I guess this is partly a tribute to Molly, partly a farewell, and partly a love letter to obedience teams. And if anyone happens to care, it's an explanation of why I left the sport of dog obedience. If none of those interest you, then you probably had better find something else to read.
Some of you know that I (or that guy named Vern, anyway) was privileged to have Molly, the smartest dog in school. With Molly I spent almost a decade involved in obedience competitions, learning how to train and show, writing a column in Front and Finish called "Sanity Check", and doing a bit of judging.
And then I left.
I stopped showing when I lost Molly. She was one of the closest and wisest friends I've had, of any species, and when she died of cancer in 2011, I didn't really have much desire to train or show. Molly was the wellspring of my obedience carreer - it was part of our bond, a common language that we shared, the thing that made us, both as a team and even individually, somewhat special among many that knew us. Molly grew from that training into a poised, calm dog of the world, meeting a stream of students, teachers and visitors in my office at school every day. And she met them not only with dignity and poise, but she also made it clear the world that she was a trained dog, dammit, and she answered to me alone. I often wished that some of those top trainers who sneered at us when we were having a bad day in the ring (and I do mean sneered, literally) could have seen her in action during one of her days at work.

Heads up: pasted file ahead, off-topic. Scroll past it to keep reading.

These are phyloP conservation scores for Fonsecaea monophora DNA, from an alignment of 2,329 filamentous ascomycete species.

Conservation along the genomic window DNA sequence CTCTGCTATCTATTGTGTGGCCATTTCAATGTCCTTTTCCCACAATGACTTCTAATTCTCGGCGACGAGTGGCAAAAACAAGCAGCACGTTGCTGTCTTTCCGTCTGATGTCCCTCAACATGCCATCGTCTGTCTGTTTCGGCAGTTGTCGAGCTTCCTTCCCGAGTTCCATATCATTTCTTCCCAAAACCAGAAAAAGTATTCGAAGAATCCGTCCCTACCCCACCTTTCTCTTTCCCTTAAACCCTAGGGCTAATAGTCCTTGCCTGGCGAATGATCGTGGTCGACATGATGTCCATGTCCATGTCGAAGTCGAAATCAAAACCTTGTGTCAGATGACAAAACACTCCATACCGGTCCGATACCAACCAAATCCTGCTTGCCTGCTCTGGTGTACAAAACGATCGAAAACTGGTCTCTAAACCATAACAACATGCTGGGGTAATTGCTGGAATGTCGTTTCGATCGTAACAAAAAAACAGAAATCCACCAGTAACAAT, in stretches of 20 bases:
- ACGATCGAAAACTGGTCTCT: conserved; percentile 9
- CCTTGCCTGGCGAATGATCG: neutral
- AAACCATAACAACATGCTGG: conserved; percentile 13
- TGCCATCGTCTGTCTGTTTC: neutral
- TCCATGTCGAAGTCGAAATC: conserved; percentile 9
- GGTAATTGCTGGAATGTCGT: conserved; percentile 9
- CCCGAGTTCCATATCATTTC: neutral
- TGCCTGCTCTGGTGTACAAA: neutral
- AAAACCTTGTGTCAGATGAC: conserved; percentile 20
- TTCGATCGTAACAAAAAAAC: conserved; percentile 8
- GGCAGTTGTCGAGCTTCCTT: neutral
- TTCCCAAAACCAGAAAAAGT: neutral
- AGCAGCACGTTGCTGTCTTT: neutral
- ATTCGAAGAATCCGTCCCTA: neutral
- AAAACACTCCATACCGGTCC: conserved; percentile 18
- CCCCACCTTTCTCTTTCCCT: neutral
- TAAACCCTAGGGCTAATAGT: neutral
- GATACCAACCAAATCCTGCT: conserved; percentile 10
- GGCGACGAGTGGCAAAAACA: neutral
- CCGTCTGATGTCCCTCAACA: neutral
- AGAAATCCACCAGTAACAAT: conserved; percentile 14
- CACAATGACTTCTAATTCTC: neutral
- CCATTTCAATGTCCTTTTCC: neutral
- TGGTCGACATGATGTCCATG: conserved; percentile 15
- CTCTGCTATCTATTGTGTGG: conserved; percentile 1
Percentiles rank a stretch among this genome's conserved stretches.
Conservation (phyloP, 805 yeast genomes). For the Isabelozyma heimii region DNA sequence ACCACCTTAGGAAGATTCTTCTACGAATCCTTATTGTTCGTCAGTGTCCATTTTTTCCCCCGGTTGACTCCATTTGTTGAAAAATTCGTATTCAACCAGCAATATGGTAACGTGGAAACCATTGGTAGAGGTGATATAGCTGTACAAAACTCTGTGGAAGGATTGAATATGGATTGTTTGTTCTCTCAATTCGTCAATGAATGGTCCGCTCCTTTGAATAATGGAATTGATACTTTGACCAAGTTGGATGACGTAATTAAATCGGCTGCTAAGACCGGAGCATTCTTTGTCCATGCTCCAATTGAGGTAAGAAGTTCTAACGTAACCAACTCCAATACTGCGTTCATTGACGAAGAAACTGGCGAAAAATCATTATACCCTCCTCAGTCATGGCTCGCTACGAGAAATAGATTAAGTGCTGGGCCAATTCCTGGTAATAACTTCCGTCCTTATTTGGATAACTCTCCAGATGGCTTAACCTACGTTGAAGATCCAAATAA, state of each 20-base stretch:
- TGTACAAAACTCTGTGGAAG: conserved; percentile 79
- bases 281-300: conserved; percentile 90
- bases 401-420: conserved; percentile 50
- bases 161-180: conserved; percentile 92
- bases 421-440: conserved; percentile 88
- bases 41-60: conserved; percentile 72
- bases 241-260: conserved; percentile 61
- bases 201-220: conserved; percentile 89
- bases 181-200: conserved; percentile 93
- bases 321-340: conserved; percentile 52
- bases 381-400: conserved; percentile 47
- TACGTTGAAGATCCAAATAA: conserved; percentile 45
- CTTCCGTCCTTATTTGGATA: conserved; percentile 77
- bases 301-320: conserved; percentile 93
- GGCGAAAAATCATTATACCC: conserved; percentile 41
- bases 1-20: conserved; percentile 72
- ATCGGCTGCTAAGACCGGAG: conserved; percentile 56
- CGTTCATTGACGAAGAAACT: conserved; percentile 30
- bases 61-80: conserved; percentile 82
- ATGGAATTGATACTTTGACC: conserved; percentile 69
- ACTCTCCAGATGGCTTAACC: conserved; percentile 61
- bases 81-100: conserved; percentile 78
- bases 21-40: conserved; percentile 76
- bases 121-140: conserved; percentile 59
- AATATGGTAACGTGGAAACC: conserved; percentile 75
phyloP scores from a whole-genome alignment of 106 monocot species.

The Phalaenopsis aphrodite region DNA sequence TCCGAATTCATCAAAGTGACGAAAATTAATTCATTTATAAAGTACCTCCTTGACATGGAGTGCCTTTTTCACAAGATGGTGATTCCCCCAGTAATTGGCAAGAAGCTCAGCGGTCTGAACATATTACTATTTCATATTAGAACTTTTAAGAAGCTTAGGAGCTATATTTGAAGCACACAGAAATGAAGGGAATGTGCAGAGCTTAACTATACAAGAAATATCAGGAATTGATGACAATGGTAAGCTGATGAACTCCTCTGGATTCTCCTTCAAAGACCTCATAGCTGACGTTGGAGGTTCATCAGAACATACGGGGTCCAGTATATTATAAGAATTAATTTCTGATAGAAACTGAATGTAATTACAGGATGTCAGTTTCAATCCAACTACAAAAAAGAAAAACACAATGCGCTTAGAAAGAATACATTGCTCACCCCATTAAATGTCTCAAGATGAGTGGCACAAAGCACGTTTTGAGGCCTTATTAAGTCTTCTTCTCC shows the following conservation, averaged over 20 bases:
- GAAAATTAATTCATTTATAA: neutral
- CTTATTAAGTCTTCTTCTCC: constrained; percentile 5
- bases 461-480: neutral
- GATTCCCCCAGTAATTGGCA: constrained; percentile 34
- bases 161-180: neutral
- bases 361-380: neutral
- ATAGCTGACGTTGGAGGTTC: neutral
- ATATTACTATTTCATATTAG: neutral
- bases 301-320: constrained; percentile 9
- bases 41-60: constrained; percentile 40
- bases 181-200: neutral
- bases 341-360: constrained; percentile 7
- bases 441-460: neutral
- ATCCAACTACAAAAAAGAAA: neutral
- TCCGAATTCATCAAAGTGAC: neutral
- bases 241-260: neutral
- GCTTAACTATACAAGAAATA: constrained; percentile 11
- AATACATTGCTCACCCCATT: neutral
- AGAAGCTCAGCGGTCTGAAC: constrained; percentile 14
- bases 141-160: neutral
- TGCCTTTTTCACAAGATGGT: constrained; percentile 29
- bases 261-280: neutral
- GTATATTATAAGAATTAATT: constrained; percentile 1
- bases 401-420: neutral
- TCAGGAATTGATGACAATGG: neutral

About that same time I'd moved to a new job and was putting in 10 hour days, so in addition to lacking motivation to train and compete with Aeryn (the young dog in the house) it was harder to find the time. It may even have been that Aeryn promised to be so much better in the ring than Molly ever was - that wasn't so hard to take while Molly was alive, but once she was gone, in the back of my mind it felt almost disloyal to train Aeryn to surpass Molly's admittedly checkered obedience career.
I continued to judge for a while, in spite of the heavier work schedule, because I honestly enjoyed judging, seeing the same sort of bond that Molly and I had being developed by other teams.
Sure, judging had it's downsides - I had to get up early on weekend mornings and wear a tie. I had to be there, on my feet, basically working the entire time. But I loved to watch the teams and I had the best seat (well, "stand") in the house. I could see the good, the bad, and the ugly, from the little tricks of the experts to the shaking hands of a first timer.
I loved the less skilled teams most, and the first timers. The people who were clearly out of their comfort zone competing (in a dog show for heaven's sake!), with dogs that maybe had a few "issues". Those handlers who didn't quite know how to get the best out of their dogs and the dogs who didn't quite know how to please their suddenly nervous handlers. There they were, both sides trying their hardest, and many times it was out of love. I never was an easy scorer, but man, did I do whatever I could to help those teams legitimately qualify.
But last summer, I resigned my judging licenses.